Wearables just keep getting fancier.
On Monday at CES the crystal company Swarovski and the wearable maker Misfit announced the launch of a new wearable collection — a watch and necklace that come in a variety of colors — that is about as glitzy as it comes.
Dubbed the Swarovski Shine Collection, the new product line consists of two new solar-powered wearable crystal devices called "energy crystals" and nine accessories. The two wearables are interchangeable between the accessories and track a wearer's steps, distance walked, calories, sleep duration and sleep quality.
Misfit already has a wearable device called the Shine that can be worn in multiple accessories. However, what makes the crystal wearable unique (besides the fact that it's super shiny) is that the battery never has to be replaced or charged because it uses Swarovski's solar-powered technology to recharge on its own. The device can even recharge with indirect sunlight, said Sonny Vu, Misfit's founder.
Misfit's regular Shine device relies on a coin battery that needs to be replaced about every six months.
The Swarovski Shine will be sold in starter kits that come with the wearable "energy crystal" and an accessory. Prices for the starter kits range from $169.99 to $249.99. The nine accessories in which the wearable crystal can be worn range from $69.99 to $149.99. The collection is available for preorder on Misfit's website on Monday.
The partnership between Misfit and Swarovski has been kept quiet until now, but the relationship between the two companies began to blossom in 2013 after a chance run-in at a wearable tech conference in New York City, said Vu.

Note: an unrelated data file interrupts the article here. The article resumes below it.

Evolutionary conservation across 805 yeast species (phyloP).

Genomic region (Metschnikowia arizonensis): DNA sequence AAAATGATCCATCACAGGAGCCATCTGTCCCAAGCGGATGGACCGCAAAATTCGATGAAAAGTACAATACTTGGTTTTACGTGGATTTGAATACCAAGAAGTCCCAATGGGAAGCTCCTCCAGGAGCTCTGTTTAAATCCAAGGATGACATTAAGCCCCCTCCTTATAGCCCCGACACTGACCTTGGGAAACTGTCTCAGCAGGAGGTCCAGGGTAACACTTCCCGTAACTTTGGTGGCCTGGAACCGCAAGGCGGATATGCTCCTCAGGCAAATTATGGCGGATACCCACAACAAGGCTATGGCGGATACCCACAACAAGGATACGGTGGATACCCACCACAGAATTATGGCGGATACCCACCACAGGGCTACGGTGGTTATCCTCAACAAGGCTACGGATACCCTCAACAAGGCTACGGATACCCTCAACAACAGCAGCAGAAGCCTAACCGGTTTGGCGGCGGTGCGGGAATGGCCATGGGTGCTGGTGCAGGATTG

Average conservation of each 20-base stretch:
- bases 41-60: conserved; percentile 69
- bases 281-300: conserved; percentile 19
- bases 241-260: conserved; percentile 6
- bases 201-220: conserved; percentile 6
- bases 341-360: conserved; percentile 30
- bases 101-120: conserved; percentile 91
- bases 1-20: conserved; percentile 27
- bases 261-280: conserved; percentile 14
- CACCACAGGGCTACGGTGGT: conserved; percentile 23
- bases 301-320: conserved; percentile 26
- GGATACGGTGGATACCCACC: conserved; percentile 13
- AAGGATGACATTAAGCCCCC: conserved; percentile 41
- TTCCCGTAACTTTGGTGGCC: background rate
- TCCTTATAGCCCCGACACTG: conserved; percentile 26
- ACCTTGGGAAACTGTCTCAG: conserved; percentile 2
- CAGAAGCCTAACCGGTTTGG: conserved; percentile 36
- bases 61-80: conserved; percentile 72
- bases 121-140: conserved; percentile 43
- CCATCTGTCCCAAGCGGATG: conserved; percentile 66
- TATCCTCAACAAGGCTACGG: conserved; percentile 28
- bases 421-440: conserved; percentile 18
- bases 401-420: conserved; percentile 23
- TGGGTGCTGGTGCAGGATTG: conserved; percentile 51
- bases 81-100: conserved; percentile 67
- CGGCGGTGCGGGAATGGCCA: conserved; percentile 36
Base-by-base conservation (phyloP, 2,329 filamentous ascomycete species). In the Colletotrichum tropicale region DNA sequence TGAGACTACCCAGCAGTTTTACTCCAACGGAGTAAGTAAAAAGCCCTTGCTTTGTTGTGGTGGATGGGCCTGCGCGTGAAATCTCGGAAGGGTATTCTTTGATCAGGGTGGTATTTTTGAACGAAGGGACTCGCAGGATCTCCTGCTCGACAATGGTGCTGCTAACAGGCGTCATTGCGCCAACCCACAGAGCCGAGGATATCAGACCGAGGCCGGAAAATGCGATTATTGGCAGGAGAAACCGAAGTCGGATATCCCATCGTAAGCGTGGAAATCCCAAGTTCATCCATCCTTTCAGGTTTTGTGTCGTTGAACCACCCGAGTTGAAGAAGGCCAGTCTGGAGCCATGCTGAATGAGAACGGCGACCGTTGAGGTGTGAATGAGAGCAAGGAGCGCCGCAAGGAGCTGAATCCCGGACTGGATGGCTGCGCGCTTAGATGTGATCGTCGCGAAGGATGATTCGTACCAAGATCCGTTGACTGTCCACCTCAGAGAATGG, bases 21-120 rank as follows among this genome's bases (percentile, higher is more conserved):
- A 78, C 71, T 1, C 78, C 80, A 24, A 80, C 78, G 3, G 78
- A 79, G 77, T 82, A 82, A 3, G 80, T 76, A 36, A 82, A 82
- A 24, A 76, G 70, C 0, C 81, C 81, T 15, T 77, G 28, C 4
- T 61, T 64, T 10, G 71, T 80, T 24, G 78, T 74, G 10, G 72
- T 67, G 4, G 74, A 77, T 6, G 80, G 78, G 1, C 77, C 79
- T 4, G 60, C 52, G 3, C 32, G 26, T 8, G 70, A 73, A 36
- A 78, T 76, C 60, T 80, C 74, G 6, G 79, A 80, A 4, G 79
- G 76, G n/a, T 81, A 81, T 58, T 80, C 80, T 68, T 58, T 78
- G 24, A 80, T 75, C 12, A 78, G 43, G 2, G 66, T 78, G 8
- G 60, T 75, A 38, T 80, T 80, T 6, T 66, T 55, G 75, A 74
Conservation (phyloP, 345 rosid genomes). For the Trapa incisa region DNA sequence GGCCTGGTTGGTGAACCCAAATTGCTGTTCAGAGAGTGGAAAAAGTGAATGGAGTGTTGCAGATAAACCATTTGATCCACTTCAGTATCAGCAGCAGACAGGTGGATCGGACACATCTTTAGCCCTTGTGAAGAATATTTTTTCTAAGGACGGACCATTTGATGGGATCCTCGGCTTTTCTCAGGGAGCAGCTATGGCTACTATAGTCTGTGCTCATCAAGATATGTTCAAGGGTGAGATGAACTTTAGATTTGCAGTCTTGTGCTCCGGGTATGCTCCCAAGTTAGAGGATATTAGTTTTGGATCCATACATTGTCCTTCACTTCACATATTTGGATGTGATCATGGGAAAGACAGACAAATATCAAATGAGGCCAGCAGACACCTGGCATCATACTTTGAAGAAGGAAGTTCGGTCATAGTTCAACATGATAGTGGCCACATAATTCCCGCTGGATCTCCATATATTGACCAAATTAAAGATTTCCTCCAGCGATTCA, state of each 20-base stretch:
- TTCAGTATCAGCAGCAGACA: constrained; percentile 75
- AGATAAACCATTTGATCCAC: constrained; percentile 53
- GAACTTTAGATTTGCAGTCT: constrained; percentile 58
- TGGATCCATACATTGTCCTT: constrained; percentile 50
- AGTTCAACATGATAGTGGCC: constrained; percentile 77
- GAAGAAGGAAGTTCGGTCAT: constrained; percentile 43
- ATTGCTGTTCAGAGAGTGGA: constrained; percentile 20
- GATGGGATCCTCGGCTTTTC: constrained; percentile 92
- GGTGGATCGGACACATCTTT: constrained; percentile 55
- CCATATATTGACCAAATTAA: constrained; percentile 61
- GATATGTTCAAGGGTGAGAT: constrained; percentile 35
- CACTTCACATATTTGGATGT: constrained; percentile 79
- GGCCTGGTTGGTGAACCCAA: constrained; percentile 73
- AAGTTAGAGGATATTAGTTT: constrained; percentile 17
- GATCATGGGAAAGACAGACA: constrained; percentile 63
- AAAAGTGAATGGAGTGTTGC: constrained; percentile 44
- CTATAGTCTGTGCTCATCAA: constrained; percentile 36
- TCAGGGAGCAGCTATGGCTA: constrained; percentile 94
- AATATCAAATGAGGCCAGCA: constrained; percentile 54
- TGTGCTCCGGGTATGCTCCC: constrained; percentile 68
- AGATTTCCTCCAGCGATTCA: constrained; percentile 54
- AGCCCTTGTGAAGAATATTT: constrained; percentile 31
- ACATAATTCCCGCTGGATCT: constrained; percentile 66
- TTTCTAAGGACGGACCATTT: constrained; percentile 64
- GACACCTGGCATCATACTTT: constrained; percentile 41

At the time, Misfit was working on a number of brand partnerships but wanted to find a product brand that was truly global, and Swarovski fit that description, Vu said in an interview with CNBC.
Besides Swarovski's global brand, Misfit was attracted to the crystal producer's tech-savviness.
"First, we just loved the idea of crystals, and the name of our product was Shine and they are about adding sparkle to life, but it wasn't until we heard about their energy crystal technology that they blew us away," Vu said. "Honestly, the first time I saw I was kind of skeptical because we have been working on energy harvesting for a long time and it's really hard, because that is kind of the holy grail."
"We had always dreamed of creating something that could harvest energy ambiently and just run it forever," he said.
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